Mother: Body should be well supported in a semi-reclined cradle hold or side-lying breastfeeding position. Baby’s body: Your baby’s entire body should be facing towards your torso, with their spine and head aligned. In the reclined position, your baby’s body maintains contact with your torso and belly, and its hips can be tucked firmly into the opposite breast or have a slight downward tilt across your torso, depending on what feels comfiest for the mother. Baby’s face: It should be positioned over the breast so that their mouth is directly opposite the nipple; their chin is buried into the breast. When latched their cheeks should be symmetrically pressed into the breast, their nose flush with the breast and the mother can look for signs of breathing such as sucking, the sound of exhale and the rise and fall of their chest.

Watch our video with Joelleen on latch here.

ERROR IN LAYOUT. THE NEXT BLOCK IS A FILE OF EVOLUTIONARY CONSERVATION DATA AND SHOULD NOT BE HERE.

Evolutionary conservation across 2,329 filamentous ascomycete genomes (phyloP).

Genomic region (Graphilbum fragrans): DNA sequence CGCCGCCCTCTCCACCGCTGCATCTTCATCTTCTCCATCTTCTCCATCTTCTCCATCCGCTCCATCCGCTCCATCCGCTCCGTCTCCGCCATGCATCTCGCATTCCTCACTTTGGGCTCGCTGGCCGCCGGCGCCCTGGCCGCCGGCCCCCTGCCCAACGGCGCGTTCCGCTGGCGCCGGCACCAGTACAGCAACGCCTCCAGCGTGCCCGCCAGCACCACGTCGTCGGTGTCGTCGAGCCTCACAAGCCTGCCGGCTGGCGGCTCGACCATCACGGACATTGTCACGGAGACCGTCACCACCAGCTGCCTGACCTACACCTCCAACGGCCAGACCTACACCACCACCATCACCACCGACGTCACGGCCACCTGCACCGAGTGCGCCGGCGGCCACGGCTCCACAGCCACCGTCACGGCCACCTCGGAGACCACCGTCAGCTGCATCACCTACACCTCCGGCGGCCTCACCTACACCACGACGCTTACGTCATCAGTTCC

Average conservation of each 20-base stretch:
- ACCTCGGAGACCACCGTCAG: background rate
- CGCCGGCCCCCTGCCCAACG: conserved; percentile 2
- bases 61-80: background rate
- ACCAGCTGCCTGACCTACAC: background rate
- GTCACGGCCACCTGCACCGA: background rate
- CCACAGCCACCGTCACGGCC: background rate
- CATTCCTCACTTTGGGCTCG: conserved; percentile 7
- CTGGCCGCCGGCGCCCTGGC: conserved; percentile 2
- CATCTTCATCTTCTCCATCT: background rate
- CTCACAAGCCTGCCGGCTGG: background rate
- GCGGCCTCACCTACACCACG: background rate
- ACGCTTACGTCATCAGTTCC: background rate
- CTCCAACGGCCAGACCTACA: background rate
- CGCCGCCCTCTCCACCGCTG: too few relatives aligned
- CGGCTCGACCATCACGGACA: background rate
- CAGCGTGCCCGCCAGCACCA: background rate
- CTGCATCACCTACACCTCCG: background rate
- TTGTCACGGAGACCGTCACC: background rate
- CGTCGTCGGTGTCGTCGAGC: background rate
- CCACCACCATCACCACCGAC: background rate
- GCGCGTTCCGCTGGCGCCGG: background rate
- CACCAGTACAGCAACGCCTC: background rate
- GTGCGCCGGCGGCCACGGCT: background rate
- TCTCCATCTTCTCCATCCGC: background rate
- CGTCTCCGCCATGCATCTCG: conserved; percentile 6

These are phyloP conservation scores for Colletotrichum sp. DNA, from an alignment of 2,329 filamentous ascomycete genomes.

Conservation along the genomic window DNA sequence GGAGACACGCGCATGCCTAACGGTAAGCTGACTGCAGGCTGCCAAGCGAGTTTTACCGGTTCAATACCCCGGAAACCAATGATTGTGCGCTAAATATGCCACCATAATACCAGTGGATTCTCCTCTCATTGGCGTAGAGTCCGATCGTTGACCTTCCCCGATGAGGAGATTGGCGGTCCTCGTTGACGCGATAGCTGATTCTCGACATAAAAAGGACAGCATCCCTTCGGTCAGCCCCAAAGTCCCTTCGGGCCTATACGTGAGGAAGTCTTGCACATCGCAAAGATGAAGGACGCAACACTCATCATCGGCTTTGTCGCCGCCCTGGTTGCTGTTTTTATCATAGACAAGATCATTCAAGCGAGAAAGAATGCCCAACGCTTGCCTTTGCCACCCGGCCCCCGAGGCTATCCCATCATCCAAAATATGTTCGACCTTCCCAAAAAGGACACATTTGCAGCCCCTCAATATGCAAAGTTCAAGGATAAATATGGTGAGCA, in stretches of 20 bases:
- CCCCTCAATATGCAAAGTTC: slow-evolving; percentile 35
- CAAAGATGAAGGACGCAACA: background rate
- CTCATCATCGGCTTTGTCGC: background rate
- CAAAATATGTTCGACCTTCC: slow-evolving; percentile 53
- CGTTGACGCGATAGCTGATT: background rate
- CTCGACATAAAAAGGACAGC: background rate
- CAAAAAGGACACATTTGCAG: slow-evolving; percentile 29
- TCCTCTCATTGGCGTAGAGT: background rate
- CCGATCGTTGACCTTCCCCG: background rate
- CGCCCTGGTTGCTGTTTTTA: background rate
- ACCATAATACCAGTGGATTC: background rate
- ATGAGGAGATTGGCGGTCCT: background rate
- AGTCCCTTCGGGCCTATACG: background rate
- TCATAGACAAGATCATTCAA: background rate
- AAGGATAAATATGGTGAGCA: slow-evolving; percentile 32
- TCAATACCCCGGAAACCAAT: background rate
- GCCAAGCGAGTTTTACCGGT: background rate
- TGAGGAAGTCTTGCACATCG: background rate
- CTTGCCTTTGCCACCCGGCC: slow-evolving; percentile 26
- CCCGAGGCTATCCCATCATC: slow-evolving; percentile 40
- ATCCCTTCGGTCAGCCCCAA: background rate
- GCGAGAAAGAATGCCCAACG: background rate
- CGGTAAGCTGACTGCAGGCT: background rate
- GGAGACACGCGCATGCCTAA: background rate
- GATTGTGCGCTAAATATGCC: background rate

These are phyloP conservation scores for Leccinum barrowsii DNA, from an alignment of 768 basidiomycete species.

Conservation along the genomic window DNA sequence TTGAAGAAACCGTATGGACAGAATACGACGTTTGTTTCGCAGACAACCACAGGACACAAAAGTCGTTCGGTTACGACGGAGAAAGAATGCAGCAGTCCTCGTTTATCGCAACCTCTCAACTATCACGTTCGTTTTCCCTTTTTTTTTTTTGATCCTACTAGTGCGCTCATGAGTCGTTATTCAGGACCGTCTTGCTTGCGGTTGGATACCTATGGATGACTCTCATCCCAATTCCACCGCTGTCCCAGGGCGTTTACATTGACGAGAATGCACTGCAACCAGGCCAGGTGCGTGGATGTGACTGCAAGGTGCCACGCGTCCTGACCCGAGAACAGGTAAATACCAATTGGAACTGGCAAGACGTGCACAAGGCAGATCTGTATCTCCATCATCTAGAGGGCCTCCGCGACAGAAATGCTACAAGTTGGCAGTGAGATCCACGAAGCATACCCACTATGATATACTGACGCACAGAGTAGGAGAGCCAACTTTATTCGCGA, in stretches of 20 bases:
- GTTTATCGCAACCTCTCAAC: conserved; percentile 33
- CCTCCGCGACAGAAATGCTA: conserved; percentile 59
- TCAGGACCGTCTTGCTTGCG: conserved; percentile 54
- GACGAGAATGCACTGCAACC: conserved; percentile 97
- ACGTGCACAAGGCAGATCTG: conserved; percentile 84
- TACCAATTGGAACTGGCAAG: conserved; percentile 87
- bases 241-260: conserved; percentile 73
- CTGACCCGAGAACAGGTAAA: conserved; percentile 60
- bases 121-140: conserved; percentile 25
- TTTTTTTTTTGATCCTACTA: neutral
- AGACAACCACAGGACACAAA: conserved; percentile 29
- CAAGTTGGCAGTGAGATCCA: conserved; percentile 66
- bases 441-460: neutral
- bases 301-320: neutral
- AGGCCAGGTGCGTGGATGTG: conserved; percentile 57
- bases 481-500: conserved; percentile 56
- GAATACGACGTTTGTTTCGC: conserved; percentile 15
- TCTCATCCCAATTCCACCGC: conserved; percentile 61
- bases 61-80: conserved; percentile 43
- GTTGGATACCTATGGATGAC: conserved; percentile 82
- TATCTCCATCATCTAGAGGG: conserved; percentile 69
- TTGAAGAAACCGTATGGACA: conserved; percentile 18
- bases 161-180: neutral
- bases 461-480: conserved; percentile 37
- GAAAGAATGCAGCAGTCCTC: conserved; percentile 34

How do I feed side-lying?

“When a mother rests in a side-lying position, we want one pillow to support her neck and head and pillows to help her hips and knees maintain alignment,” says Joelleen. “A pillow should support the lower back, and a pillow on either side of the mother's body, one to support her elbow from the arm she is holding the baby with and the other to support her baby’s feet and legs,” she says.

Watch our video with Joelleen on four breastfeeding positions to try here.

What is paced bottle feeding?

This technique is one that Joelleen believes every parent should know as it helps you prepare for a successful bottle-feed, if (or when) you may need it. “This method is based on how the bottle and baby are positioned to allow your baby to drink at their own pace, and take breaks as they please” says Joelleen. Here’s what to do: